In the unfortunate event that you were to be electrocuted by touching a faulty mains point, you would be thrown across the room. This is not however, due to an explosion or even the power of the electricity propelling you. What propelled you across the room would be the result of a release of energy from your muscles. We have huge amounts of energy stored within our muscles; part of developing better technique is to persuade our bodies to release just that little more than it’s used to.
The Bowen Technique
This is to date an unverified physio-therapeutic approach which has been quietly gaining popularity since its invention by Tom Bowen in the 1960s. It is used to alleviate many physical problems ranging from sports injuries through to tinnitus. In a nutshell, it involves the physiotherapist gently ‘resetting’ the patient’s nervous response (and therefore their muscle memory). The practice also involves making physical ‘suggestions’ to the body encouraging more helpful muscle responses with a view to easing the patient’s condition.
In a typical Bowen session, the therapist will apply mild to moderate pressure to various areas of the body, this is done in intervals where the therapist will leave the room for short periods of time to allow the body’s nervous system and muscle memory to adapt to what has been ‘suggested’. This quiet approach has helped many people recover from injuries and physical problems where other more traditional approaches have failed or in some cases has resulted in further physical discomfort.
I have personally experimented with this approach for my own development and have used similar practices during teaching sessions.
For example, when I was struggling to achieve the looseness, power and speed in my left hand, something I was managing easily with my right hand, I would practice movements in short bursts. Whenever I felt I had done four satisfactory rounds (in this case practicing traditional Moeller accents in 4s), I would stop playing and relax my hands sitting with the sticks resting in my hands and allowing my muscles to twitch and adapt to what I had been asking them to do. Then I would repeat the exercise again. If I found this technique to be effective, I would extend this to 6 or 8 rounds. This approach has worked for me, getting me out of a rut much quicker than if I had forced the muscles to adapt through persistent practice to something my body did not yet understand. Once this was achieved I could easily work on building the length of time and speed I could play the exercise and remain relaxed.
I often tell pupils that relaxation is the hardest technique to master.
It is well known that athletes will use visualisation techniques to imagine a course or race in detail beforehand. This technique helps boost their confidence, keep them focused and keep muscles primed for performance.
Again similar approaches to drumming can be beneficial.
I’m sure we have all experienced practice sessions where we want to learn something new but for whatever reason it never really fully comes together. Then you might go away and the next time you try, it comes into focus as if from nowhere. The subconscious mind has a way of working on problems we present to it in the background. Once a problem has been presented to the mind, in the form of a recognised series of muscle responses forming a pattern, it will continue to build associations and pathways long after we have stopped consciously thinking about it. This also works in reverse; a new idea for the drums can be practiced mentally as long as we have an awareness of what it would be like to play the pattern and how the different strands of coordination would come together best. This can make the performance of a new idea smoother when we come to apply it to the drum set for the first time. You may have experienced this sensation when playing a cover of a well-known song for the first time. Because you know the song and are already a drummer, you already have an understanding of the sort of dynamics, speed, beats, fills, song structure etc. even if you haven’t really ever thought about playing the song before.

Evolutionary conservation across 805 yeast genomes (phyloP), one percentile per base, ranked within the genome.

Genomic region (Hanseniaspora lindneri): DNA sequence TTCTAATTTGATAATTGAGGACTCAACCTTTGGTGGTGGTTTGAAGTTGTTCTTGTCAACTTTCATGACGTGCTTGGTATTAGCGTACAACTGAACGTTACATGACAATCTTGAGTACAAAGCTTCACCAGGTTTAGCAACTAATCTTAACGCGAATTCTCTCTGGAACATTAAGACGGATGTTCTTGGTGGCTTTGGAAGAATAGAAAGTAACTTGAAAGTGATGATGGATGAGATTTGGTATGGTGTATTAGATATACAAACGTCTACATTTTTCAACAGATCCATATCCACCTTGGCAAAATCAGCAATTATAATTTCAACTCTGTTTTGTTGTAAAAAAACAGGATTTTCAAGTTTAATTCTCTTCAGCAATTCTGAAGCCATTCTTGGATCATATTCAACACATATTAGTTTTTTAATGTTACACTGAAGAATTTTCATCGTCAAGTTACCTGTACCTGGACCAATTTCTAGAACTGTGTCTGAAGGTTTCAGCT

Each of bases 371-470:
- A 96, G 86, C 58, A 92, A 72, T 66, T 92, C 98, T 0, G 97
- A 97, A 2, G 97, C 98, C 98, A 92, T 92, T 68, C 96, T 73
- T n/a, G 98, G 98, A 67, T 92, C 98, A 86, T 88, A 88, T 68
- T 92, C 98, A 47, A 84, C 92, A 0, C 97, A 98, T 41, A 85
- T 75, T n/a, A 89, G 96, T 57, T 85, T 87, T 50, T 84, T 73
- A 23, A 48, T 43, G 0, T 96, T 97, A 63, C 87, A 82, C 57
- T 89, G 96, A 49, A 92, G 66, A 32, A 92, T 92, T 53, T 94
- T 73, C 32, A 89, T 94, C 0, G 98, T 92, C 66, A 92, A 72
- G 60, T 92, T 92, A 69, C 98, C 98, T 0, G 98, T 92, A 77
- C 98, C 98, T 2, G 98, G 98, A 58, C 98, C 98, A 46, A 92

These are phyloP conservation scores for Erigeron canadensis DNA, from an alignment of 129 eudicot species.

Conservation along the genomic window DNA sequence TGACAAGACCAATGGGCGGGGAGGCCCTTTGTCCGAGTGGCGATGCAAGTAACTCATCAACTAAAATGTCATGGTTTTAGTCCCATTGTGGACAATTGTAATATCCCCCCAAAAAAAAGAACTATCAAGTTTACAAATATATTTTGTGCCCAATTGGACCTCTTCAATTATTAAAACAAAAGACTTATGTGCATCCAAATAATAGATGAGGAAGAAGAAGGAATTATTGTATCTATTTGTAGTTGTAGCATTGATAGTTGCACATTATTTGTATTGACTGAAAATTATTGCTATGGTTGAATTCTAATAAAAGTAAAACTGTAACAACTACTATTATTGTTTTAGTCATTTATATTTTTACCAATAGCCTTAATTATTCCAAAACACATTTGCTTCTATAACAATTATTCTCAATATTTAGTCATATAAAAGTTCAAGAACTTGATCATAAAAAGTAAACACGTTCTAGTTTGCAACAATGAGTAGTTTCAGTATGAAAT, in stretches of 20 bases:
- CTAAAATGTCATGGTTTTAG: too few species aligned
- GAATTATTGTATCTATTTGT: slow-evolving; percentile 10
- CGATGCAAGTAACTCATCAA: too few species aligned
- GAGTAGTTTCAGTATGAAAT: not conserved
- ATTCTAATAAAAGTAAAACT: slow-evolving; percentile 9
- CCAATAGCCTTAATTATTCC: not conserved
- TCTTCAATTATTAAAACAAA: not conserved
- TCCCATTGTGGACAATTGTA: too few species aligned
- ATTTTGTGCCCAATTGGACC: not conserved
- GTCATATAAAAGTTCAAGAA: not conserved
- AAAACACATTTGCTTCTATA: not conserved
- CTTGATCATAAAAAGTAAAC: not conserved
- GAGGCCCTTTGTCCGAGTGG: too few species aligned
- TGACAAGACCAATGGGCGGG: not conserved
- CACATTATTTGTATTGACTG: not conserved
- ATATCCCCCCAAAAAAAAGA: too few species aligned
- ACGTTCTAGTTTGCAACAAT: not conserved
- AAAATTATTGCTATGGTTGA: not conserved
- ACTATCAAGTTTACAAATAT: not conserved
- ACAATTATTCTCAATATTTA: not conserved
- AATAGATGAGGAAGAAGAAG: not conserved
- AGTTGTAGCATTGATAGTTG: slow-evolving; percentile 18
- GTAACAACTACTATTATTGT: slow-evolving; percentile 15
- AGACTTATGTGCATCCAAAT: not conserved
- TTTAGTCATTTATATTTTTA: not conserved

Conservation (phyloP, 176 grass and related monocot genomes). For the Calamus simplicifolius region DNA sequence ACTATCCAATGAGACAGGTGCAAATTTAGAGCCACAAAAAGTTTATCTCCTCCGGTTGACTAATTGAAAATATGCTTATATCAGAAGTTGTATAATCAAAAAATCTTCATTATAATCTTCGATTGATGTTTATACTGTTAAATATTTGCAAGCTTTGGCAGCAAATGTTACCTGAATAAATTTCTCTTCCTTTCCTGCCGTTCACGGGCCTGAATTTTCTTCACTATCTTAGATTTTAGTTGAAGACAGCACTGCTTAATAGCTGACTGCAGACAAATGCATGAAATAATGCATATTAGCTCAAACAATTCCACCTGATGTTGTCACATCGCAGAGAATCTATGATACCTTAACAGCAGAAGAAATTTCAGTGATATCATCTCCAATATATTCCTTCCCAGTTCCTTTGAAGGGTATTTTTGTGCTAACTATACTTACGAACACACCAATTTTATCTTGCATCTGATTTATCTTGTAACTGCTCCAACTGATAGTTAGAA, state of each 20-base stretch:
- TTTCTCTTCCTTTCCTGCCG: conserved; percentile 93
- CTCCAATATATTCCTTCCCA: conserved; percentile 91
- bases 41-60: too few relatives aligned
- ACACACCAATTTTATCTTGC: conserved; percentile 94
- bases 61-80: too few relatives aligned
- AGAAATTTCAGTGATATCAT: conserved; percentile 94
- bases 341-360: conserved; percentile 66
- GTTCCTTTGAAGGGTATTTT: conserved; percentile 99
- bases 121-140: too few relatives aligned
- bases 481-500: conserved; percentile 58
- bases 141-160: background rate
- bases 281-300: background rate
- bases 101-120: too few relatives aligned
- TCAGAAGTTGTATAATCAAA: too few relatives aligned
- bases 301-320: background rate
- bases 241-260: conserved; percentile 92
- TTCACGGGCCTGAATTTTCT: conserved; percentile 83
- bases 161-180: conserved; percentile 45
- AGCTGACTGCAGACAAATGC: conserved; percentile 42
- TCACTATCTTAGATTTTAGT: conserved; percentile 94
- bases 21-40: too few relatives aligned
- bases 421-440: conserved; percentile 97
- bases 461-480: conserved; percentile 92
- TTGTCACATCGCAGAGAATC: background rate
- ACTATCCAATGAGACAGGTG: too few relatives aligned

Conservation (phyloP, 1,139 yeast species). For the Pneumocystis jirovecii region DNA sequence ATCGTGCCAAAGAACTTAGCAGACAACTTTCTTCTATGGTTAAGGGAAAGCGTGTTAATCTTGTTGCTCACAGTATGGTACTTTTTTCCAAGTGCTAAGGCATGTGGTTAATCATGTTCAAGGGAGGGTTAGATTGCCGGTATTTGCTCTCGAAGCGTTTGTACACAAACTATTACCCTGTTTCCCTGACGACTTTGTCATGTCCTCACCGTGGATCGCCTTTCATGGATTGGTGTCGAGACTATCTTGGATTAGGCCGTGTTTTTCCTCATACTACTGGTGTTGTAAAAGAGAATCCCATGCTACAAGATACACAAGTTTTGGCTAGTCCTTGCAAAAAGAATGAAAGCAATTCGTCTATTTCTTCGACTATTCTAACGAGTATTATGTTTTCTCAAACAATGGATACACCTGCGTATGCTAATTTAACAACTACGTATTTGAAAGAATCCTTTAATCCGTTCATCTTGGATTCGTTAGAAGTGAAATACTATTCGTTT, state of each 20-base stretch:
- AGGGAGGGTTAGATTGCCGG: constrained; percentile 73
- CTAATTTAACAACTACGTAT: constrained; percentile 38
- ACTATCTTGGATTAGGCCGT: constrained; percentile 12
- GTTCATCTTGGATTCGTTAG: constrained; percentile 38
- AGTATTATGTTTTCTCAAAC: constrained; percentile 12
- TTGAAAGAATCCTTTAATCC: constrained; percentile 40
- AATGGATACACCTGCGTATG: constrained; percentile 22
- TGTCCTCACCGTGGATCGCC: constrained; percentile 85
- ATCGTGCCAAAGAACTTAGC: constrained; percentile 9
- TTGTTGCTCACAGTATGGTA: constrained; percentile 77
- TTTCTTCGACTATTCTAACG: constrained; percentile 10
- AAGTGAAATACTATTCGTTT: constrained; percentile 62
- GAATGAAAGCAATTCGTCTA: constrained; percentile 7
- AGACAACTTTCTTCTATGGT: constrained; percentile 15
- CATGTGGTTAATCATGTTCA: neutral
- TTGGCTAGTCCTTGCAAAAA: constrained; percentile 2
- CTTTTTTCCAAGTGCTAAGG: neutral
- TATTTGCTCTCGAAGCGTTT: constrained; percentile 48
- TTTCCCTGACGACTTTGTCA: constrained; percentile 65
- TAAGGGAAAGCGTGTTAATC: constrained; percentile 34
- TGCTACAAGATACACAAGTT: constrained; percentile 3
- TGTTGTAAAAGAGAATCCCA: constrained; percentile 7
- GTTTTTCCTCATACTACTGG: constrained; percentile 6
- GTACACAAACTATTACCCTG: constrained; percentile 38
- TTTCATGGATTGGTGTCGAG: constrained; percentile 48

Far from being elusive and difficult to control, muscle memory should be thought of as an extension of our natural movement. Rather than berating ourselves for not having worked ‘hard enough’, put in ‘enough’ time on the practice pad or built up ‘enough’ strength; we might remember that some of the most difficult muscle responses like walking and balance were achieved before we where really aware of our actions. Gentle guidance is the key to building good technique and mental reinforcement is the key to keeping and using the technical control we have achieved. Stamina is obviously an important factor but beware of building stamina on top of unnatural or forced muscle memory.
I hope this helps you to enjoy developing technically and removes some of the guilt you may feel for not doing ‘enough’ – as if there is such a thing as enough drumming?!